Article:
The countdown to the start of the 2013 season is under way, as Pitt is 19 days away from its Labor Day opener against Florida State at Heinz Field. Panther-Lair.com is counting down the days until the biggest season opener in recent memory.
Today's number is 19, so we're looking at the complicated career of No. 19.
Nearly six years later, the memory of that afternoon in Louisville is still vivid for Pat Bostick. He still remembers lining up with the end zone just three feet away. He remembers the locker room after the worst possible outcome. He remembers seeing his father outside that locker room. He remembers flanking his head coach with his backfield mate in a post-game press conference.
He remembers the tears. And he remembers the support.
It was October 27, 2007. One week after breaking a four-game losing streak with a huge win over a ranked Cincinnati team, Pitt was in Louisville to face the Cardinals, who had embarrassed the Panthers for two years in a row. Pitt was 3-4 on the season and looking to turn things around after an awful stretch, and Bostick was the Panthers' freshman quarterback.
To that point in the game he had completed 10-of-20 passes for 136 yards, but that included a 19-yard pass to Oderick Turner that put Pitt on the one-yard line with time running out and the Panthers trailing 24-17. But with the ball on the one, Pitt went to the workhorse, freshman running back LeSean McCoy. Bostick took the snap and turned to put the ball in McCoy's stomach, but something went wrong. The ball bounced out and Louisville's Rod Council jumped on it.
It was an unbelievable way to end a game in a season full of unbelievable circumstances. And while Pitt fans remember Bostick's career primarily for the big wins he was a part of, when he looks back today, he sees days like that one in Louisville.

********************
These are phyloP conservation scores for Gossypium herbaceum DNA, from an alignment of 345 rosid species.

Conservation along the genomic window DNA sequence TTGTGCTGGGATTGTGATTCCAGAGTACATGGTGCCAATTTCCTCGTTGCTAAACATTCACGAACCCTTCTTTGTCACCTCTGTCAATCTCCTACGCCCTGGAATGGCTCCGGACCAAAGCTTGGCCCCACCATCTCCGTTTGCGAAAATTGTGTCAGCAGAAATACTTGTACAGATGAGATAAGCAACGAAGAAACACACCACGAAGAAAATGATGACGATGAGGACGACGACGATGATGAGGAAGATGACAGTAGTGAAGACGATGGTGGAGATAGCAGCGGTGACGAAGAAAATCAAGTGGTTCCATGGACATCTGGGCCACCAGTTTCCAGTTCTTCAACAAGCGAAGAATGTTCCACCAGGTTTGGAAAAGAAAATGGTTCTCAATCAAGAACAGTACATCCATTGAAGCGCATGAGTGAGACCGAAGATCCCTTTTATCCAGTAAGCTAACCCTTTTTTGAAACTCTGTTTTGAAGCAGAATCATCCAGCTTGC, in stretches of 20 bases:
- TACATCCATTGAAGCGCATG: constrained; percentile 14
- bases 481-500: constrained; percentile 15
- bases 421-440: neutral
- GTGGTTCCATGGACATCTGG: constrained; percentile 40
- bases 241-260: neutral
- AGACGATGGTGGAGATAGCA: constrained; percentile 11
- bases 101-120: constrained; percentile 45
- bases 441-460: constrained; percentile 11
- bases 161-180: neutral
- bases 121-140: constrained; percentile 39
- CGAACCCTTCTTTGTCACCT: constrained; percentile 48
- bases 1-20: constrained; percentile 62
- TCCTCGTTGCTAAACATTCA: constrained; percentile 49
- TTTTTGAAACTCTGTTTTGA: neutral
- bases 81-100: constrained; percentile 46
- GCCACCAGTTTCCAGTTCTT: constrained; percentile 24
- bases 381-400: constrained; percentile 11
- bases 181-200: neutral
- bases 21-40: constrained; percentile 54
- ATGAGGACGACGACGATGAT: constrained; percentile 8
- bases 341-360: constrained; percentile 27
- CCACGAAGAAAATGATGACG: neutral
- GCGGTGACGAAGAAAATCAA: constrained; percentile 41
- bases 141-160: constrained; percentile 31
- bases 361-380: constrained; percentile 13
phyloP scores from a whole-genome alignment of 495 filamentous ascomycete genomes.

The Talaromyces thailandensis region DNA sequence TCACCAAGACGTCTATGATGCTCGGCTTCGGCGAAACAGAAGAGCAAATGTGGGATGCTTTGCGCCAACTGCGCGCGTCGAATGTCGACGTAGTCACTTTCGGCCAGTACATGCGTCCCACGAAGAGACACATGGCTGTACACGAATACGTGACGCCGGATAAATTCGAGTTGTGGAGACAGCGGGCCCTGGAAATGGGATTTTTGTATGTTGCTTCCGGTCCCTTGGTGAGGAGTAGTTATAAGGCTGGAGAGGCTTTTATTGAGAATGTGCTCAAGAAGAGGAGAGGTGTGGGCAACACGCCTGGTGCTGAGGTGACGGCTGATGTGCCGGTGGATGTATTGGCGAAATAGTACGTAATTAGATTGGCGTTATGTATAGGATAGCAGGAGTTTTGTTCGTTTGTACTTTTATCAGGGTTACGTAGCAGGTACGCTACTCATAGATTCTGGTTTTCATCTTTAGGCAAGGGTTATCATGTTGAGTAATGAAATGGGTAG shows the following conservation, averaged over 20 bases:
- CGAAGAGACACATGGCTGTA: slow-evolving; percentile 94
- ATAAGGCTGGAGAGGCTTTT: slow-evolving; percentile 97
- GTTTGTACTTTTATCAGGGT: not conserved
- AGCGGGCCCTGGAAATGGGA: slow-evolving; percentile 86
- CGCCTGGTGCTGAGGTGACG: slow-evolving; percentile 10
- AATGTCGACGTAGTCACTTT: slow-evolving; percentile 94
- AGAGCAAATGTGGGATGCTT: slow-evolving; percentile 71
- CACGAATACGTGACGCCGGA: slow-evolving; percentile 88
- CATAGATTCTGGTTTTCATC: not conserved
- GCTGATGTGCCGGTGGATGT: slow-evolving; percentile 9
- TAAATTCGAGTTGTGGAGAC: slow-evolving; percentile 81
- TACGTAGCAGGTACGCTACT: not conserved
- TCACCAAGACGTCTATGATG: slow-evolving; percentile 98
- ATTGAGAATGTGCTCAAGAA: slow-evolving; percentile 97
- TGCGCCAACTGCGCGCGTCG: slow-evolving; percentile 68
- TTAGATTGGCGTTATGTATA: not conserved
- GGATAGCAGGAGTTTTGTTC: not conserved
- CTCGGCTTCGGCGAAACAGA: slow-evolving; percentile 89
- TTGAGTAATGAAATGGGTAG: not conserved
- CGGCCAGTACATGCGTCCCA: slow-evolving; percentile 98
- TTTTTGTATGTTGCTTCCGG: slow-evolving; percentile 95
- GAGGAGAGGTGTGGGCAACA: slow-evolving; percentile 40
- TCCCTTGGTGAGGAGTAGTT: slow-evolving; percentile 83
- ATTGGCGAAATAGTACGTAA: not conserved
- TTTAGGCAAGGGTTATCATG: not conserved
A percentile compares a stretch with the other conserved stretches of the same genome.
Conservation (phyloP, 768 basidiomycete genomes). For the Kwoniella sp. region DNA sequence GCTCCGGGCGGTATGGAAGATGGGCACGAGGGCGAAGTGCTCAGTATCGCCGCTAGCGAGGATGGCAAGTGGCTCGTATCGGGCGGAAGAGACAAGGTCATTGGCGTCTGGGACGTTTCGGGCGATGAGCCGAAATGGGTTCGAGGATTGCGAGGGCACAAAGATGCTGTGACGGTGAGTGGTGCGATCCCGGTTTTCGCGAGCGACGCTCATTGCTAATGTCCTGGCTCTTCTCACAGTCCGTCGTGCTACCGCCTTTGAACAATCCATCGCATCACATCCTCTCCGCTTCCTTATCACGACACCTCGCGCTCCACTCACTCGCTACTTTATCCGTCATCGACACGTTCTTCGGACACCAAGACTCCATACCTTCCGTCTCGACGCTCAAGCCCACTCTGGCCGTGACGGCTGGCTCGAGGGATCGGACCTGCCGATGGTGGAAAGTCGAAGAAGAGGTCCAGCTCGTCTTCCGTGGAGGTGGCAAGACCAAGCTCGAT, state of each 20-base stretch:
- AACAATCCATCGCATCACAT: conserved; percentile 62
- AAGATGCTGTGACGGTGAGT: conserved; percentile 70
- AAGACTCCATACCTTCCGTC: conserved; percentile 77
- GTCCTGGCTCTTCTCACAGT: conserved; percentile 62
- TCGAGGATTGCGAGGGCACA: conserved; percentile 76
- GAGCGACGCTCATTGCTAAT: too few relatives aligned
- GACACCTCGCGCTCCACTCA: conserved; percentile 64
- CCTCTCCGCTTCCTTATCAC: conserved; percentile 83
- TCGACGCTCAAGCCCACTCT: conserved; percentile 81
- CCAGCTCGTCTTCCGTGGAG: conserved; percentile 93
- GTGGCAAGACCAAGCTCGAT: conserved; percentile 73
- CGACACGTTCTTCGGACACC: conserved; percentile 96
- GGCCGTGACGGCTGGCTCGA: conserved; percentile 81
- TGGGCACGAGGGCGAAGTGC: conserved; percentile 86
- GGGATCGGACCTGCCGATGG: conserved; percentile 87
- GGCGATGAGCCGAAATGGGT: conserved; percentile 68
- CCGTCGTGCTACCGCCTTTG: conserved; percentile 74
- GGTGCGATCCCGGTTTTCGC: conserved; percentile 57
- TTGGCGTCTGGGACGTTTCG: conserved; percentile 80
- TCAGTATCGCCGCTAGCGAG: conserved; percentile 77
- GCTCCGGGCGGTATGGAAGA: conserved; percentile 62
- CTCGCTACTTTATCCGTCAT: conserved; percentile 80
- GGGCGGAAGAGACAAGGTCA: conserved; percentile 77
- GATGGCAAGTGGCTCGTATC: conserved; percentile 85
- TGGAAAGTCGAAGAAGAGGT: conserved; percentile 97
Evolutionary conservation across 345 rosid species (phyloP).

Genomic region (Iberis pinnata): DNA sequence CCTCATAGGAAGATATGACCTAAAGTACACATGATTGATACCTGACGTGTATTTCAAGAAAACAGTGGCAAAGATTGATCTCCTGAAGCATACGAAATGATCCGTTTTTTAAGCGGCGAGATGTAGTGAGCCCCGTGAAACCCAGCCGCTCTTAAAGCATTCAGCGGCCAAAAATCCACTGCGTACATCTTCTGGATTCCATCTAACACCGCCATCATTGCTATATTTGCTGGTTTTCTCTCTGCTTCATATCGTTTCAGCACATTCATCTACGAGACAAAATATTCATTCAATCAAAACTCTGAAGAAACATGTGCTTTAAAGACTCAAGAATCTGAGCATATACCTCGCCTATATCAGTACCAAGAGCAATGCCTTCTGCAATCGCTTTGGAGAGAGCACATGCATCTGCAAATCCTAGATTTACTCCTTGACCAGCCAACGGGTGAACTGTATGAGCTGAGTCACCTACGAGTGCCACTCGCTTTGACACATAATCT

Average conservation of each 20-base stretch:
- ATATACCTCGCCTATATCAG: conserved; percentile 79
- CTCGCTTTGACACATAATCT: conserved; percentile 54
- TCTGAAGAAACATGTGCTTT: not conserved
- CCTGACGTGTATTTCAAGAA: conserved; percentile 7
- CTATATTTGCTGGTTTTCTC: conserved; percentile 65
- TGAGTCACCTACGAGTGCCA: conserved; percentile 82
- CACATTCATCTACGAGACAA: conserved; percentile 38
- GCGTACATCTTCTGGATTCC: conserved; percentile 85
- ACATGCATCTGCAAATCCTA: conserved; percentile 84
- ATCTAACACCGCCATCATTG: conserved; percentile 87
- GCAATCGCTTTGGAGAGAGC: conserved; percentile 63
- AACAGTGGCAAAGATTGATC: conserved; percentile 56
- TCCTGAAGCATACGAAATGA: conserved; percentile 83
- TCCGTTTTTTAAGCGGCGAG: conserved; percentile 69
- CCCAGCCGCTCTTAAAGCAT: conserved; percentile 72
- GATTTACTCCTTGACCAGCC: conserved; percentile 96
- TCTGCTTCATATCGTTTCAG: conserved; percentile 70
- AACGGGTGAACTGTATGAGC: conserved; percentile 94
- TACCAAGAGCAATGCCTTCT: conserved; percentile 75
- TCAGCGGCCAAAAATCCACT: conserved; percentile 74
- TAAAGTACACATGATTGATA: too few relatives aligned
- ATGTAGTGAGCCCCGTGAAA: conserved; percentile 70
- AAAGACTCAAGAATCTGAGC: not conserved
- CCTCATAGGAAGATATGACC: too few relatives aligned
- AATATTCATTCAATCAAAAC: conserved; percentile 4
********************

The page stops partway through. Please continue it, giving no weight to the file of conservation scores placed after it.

"I tried my best to get it done and fell short, and I felt like I let a lot of guys down," Bostick said recently. "I was 18 years old, [McCoy] was 19, and we were both crying like babies. I remember seeing my dad after the game and I couldn't even…I just felt like, there was a guy right there in the backfield pointing the finger at himself when it was my job to get him the ball. We both took the blame.
"We pointed the finger at ourselves; both of us. I learned a lot about my teammates and I learned a lot about LeSean that day, because he didn't even flinch in taking the blame. That was a tough one to swallow."
Two weeks later, Pitt went to Rutgers and had another "tough one to swallow," when Bostick's game-winning touchdown pass was called back on an offensive pass interference call. But much of Bostick's career at Pitt was defined by adversity, whether it was the circumstances that led him to leave Pitt on the eve of his first training camp, his admittedly not-ready-for-prime-time thrust into the starting lineup in the fifth game of the 2007 season, his still-unexplained playing time in 2008, his seemingly "late" redshirt in 2009, his random appearances in 2010 and ultimately his departure from the team following the hiring of Todd Graham.
Of course, Bostick's story started earlier than any of that, and his tale isn't complete without telling it from the beginning. A year and a half before the Louisville game in 2007, Bostick sat in the auditorium at Manheim Township High School and publicly announced what most had already assumed: he would be playing college football at Pitt.